It is another way of designing; the interventions are very much made to measure. The potential for the Open City condition is there already; it can only work if some activity is already simmering. But nothing happens with that simmering activity if it isn’t helped formally, with expertise. In this way the formal and the informal become reconciled in very radical areas where it wasn’t thought possible previously. As architects and urban designers we must, of course, be mindful of thinking we can improve the world, that we can improve the average living conditions of the slum population. But what we can do is create conditions in which micro-economic activities can flourish.
One of the most important observations I’ve made recently is that urban designers generally have to work in very negative conditions in terms of research terrain and design commissions. We have to do everything possible to break open fixed relations. Work usually starts from a negative condition into which small rays of hope filter. You can then seize them and exploit them. I think you can then make a big difference.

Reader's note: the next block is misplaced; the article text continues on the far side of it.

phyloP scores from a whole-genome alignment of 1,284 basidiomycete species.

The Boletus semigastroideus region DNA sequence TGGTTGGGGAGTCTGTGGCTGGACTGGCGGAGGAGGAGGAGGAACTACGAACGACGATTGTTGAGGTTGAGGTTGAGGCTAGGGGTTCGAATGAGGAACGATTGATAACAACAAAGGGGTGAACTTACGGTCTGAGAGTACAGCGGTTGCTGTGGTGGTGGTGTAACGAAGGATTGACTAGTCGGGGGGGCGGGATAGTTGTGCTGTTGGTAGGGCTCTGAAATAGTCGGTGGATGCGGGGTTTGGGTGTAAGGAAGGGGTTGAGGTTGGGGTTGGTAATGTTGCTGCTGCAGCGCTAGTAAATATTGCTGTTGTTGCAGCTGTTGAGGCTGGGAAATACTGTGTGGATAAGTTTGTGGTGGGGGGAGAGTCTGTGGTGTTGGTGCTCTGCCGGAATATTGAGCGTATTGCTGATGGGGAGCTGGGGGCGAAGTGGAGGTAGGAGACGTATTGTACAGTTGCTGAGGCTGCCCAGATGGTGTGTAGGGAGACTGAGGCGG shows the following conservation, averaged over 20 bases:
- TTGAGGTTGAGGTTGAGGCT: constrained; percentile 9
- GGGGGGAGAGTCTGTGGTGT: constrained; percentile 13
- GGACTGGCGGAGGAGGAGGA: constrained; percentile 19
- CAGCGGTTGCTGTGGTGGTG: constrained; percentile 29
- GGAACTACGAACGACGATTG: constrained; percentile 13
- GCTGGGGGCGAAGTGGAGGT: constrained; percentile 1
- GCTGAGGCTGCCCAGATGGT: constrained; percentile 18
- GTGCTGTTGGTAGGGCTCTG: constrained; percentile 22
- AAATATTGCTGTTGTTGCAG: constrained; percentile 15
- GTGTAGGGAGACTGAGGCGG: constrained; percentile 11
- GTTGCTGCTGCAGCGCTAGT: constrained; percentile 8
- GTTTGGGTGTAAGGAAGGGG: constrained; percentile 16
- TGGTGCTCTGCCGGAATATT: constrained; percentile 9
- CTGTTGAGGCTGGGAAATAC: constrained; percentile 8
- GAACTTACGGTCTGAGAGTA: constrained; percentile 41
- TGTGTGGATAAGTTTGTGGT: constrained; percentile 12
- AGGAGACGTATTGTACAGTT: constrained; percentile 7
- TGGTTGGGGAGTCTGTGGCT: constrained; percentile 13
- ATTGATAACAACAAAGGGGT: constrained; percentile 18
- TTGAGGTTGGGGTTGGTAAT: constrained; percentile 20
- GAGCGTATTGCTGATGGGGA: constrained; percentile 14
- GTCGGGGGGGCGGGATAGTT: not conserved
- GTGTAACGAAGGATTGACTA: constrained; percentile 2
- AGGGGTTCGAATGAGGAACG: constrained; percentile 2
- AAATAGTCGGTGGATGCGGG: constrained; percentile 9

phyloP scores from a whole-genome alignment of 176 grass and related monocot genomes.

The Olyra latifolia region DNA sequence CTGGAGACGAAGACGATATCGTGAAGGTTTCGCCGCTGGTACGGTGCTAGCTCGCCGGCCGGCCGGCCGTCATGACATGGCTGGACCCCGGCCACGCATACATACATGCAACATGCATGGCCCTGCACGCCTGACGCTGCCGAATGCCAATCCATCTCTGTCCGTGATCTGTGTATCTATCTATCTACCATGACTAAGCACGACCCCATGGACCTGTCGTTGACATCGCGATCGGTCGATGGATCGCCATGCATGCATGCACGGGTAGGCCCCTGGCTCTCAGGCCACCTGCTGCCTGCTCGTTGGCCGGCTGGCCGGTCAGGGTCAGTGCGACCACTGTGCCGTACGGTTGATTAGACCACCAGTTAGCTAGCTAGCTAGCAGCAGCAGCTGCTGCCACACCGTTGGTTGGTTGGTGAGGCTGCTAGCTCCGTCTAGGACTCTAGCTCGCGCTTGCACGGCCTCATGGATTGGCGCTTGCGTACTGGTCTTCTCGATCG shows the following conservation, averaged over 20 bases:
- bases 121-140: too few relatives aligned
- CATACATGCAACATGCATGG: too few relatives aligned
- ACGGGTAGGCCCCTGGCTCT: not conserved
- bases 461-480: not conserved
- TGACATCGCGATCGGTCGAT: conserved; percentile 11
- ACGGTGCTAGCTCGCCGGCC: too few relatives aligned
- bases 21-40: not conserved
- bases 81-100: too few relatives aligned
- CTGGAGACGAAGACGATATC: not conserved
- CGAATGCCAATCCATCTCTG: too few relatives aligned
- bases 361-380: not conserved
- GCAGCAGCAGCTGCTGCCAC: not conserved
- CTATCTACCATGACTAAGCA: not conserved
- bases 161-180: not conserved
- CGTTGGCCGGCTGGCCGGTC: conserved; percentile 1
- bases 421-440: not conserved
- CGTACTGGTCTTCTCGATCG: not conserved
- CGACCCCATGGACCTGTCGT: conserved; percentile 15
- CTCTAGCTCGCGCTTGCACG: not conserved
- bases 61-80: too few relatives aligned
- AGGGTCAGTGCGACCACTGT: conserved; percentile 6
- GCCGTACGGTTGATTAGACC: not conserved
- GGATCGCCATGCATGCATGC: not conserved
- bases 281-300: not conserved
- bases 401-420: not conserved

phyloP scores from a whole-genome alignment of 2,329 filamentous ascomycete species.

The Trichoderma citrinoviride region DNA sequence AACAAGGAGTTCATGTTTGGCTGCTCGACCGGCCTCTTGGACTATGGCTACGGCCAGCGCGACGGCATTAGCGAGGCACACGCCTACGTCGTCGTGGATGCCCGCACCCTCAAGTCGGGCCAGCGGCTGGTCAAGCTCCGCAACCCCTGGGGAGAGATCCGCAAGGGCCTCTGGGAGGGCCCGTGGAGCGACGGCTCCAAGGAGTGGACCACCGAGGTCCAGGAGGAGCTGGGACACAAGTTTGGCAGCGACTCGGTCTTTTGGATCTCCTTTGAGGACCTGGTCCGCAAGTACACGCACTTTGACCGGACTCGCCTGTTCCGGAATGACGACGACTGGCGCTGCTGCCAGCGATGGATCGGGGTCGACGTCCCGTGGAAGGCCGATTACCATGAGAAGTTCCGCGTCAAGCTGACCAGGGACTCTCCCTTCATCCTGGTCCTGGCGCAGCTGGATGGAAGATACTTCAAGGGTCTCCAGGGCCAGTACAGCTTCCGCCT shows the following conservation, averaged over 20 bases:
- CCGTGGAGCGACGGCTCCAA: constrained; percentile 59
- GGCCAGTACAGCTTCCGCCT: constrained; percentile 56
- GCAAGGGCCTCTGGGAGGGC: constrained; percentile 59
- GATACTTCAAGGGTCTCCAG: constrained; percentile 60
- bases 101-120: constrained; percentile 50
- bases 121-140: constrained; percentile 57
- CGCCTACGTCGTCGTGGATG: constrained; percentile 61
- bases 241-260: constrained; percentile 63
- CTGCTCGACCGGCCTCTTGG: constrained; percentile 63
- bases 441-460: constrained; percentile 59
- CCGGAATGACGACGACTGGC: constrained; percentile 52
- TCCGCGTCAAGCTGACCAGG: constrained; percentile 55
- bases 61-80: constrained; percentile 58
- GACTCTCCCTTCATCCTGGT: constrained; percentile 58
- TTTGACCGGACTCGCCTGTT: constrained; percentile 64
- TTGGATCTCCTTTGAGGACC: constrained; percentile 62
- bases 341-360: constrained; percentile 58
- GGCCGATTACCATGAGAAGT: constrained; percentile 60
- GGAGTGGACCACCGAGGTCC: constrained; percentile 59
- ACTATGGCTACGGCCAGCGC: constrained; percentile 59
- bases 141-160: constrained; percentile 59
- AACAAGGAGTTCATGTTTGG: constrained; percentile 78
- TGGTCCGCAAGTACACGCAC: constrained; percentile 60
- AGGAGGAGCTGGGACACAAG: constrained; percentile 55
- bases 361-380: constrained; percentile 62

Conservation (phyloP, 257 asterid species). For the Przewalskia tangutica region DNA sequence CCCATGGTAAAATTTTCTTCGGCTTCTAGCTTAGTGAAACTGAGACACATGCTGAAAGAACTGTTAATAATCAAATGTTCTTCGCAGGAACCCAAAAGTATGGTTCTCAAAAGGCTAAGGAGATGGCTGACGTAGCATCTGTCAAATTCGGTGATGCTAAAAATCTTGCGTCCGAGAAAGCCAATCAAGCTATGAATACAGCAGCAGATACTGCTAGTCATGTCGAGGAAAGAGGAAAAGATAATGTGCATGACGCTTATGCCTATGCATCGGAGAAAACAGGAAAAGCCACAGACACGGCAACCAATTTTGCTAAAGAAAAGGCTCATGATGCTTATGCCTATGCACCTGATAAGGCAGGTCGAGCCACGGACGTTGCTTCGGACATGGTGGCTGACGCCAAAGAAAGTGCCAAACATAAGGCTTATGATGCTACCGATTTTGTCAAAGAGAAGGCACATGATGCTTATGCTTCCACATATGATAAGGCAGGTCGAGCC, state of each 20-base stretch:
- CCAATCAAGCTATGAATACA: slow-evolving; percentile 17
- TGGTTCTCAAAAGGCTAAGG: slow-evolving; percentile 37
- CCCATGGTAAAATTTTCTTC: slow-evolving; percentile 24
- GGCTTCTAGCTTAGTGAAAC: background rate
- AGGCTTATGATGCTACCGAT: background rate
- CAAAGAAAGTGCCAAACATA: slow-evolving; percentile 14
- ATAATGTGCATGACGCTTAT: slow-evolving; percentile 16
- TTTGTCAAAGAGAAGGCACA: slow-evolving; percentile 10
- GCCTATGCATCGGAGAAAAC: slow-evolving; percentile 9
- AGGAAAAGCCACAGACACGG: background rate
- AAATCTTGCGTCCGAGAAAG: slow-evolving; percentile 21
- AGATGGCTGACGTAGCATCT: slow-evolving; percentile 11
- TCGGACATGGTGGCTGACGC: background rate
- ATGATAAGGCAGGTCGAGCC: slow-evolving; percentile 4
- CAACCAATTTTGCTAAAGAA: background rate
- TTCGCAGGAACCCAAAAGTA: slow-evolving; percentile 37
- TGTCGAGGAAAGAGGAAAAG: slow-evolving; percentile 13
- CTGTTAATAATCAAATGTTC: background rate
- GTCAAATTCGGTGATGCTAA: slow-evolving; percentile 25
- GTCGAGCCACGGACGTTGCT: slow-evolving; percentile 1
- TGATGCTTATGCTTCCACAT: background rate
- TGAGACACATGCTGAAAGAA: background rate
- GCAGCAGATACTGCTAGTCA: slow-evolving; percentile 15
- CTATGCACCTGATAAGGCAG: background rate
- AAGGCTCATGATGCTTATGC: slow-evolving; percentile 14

The NAi will be the focal point of the IABR activities. What can visitors expect?
There’ll be a new bridge across the pond leading directly to the main exhibition space. That space will be a reincarnation of Frank van Klingeren’s Meerpaal in Dronten. It’ll be a big forum containing an auditorium, café, VPRO broadcasting studio, cinema, a library containing material about the Open City, and much more. Around the forum – in the foyer, the lobby and on the floors above the main space – will be the exhibitions on the six main themes. The whole NAi will be filled. Most debates and lectures will take place in the first week after the opening, though events are planned throughout the whole period. It’ll be just like an Open City: people will have to navigate through the IABR and discover the connections.